Organisational digital transformation (DX) by the numbers

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The combination of technological advances, evolving expectations in the experience age, process evolution and new business models, are forcing organisations to take digital transformation (DX) seriously. While making the business case for a DX investment can take a long time as organisations gather facts to support their investments, those who have already invested are reaping the benefits, with 61 per cent of organisations realising a higher revenue growth than their non-transformed competitors, according to Micro Focus. (1)

Peter Fuller, managing director, Australia and New Zealand, Micro Focus, said, “Now that the world is in the experience age rather than the information age, DX can have a huge impact on how organisations develop and market their products as well improving internal efficiencies.”

DX is based on the same foundation principles (planning, preparation, and prioritisation) that organisations should abide by for any project. For organisations, embracing DX means being better prepared for change as a digital business and creating stronger customer engagement.

There are four main pillars which underpin DX: DevOps; hybrid IT management; predictive analysis; and security, risk, and governance. If all these components are used in conjunction with each other, organisations can move faster with greater agility and greater insights, all while protecting the things that matter most to them. Prioritising one pillar over the others will still deliver different benefits for the organisation. However, these concepts do overlap so, if organisations narrow their focus to just one pillar, it could be to their detriment in the long run.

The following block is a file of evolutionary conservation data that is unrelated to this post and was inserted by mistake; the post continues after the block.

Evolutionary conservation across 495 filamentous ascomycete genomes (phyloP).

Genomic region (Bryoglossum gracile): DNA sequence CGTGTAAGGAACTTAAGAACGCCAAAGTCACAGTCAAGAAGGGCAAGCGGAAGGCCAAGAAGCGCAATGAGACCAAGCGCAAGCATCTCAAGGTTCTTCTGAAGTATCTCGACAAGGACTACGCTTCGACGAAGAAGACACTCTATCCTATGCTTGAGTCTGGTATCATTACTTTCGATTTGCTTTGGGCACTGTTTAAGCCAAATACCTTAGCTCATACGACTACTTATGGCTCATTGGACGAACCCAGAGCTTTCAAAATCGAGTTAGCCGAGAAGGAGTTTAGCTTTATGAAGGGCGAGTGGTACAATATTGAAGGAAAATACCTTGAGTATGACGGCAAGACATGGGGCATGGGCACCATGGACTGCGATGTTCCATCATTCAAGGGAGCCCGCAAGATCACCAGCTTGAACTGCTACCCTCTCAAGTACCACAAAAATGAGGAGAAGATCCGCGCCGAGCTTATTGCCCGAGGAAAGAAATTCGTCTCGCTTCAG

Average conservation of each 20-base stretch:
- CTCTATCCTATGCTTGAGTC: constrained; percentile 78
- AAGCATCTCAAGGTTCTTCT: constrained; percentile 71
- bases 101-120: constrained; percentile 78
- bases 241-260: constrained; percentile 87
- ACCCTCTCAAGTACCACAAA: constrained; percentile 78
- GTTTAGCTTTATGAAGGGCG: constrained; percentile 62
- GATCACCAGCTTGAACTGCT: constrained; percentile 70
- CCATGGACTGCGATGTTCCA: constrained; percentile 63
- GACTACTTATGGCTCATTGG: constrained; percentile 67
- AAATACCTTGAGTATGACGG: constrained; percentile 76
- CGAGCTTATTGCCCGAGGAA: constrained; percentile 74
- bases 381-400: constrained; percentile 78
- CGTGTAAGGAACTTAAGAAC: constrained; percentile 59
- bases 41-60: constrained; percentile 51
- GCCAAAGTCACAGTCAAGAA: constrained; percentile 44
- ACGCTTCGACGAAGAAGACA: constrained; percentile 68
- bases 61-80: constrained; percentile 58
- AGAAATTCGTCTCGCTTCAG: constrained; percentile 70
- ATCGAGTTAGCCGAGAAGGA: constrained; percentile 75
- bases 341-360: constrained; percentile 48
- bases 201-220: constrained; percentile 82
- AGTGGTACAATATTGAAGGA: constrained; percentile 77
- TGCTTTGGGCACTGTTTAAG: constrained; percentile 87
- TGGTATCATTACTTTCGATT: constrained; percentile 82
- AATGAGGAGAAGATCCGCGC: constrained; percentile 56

For organisations unsure of whether to commit to DX, the numbers tell a compelling story:

  • 61 per cent of organisations are realising higher revenue growth than competitors (2)
  • 93 per cent of top-performing CIOs say they are better prepared to change as a digital business (3)
  • 80 per cent use digital transformation to create stronger customer engagement (4)
  • 73 per cent believe that DevOps can increase the ability to release software with improved security and reliability. (5)

For those wondering what their competitors are doing, the numbers confirm that DX is high on everyone’s radars: cloud-based IT spending will reach 60 per cent of total IT spend by 2020 (6)

Peter Fuller said, “DX is fluid in terms of how organisations adopt it and what benefits they gain from it. It’s not necessary to rip-and-replace; organisations can still benefit from legacy systems and many may elect to modernise existing technology rather than the costlier and riskier approach of replacing all systems at once. Thus, while DX can seem a costly investment to some, the benefits that these organisations could gain far outweigh the cost.”

References:
(1) Harvey Nash KPMG CIO Survey 2018
(2) Harvey Nash KPMG CIO Survey 2018
(3) Gartner Research, Mastering the New Business Executive Job of the CIO 2018
(4) CapGemini Digital Transformation Institute Survey, Digital Culture 2017
(5) DevOps.com, DevOps Adoption: The Driving Force of the Industry 2018
(6) Forbes IDC: Four Trends in Cloud Computing CIOs Should Prepare For In 2019

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